Many of us enjoy drinking black coffee in the mornings. Not only does a steaming hot cup o’ Joe taste wonderful but it also provides even the most sleepy person with a real “boost” so they can get in gear and start enjoying the day. If you enjoy a strong cup of coffee in the mornings, your dentist may have told you at one time or another that drinking coffee is not ideal for your teeth, particularly if you add sugar.
We have some good news for those of you who drink black coffee! New research suggests that drinking black coffee in moderation can actually help prevent tooth decay. Scientists in Brazil (a coffee-consumption capitol of the world) have discovered that a particular type of coffee bean possesses anti-bacterial properties. When coffee from this bean is consumed black and without sugar, it can actually help keep teeth healthy and strong. Scientists at Rio de Janeiro’s Federal University carried out testing on baby teeth with an extract derived from Coffea caephora, a type of bean that makes up nearly one-third of the coffee consumed worldwide.
The research team found that the coffee helped break down bacterial bio-films that cause dental plaque, a major contributor to tooth decay. They cultivated bio-films on tooth fragments using the bacteria from samples of saliva. When these pieces of teeth were exposed to the coffee bean extract, the bacteria broke down. The scientists believe that polyphenol antioxidants in the coffee were what caused the effect but did note that more studies are needed in order to establish a direct link between the beans and improved tooth health.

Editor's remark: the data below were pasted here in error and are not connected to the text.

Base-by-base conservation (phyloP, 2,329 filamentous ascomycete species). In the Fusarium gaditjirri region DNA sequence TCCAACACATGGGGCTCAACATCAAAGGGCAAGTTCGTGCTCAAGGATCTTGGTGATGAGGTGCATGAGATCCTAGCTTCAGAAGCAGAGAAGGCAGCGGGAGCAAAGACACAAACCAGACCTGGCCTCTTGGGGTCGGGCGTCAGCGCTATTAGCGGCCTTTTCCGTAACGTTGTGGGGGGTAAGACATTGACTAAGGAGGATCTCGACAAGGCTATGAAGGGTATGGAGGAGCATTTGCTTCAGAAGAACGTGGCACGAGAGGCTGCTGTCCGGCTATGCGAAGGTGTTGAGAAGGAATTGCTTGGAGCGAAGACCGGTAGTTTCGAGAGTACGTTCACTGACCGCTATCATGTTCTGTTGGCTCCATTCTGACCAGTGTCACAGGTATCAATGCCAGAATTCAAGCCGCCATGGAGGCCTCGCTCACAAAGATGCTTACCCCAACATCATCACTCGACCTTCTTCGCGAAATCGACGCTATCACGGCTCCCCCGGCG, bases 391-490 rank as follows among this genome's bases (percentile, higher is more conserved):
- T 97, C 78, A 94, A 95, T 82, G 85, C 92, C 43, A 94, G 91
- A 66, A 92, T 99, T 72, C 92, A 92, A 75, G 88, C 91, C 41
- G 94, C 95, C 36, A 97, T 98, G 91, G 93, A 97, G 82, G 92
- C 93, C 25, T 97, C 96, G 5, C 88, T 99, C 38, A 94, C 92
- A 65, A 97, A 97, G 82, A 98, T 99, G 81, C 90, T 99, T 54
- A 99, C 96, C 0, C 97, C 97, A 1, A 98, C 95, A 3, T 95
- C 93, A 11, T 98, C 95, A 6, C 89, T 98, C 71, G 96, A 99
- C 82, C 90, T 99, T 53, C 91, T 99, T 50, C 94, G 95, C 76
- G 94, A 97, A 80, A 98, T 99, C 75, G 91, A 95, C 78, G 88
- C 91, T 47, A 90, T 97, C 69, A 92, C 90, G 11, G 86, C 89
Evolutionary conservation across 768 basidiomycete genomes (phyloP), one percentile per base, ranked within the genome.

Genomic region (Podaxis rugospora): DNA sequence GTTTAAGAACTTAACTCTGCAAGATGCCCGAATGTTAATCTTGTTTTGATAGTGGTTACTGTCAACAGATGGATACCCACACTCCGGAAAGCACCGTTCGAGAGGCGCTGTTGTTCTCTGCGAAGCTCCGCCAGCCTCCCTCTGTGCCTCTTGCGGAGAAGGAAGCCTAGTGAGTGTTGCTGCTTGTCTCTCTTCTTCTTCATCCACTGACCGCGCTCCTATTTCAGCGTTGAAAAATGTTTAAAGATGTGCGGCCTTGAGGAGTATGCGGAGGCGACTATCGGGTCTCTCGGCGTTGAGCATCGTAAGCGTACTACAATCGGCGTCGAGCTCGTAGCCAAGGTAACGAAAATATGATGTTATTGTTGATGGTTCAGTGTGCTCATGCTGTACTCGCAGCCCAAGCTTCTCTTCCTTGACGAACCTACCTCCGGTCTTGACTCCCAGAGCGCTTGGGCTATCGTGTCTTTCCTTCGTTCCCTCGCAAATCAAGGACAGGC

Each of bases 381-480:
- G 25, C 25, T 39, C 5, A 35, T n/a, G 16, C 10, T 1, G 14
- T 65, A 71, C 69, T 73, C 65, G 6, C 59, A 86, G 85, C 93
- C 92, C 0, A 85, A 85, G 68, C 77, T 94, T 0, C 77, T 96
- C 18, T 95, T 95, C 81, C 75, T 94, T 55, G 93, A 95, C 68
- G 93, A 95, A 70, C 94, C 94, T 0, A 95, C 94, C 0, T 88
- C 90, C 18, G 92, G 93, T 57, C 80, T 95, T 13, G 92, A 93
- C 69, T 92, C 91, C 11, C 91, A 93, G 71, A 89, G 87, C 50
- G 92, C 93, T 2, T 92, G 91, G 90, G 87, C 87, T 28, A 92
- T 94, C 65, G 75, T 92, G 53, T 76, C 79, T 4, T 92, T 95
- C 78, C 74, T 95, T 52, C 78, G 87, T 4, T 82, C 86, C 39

Many people drink coffee with sugar – a habit that, unfortunately, can wreak havoc on teeth, as the added table sugar attacks tooth enamel and feeds oral bacteria, encouraging cavities. If you’re one of the many people who add sugar to your coffee, consider changing your habits, as black coffee without sugar is not only less harmful, but may actually help keep your smile healthy. The next time you visit your All-in-One Dental Plan dentist, ask him or her if they’ve heard of this promising new study out of Brazil if they think black coffee might be good for your teeth!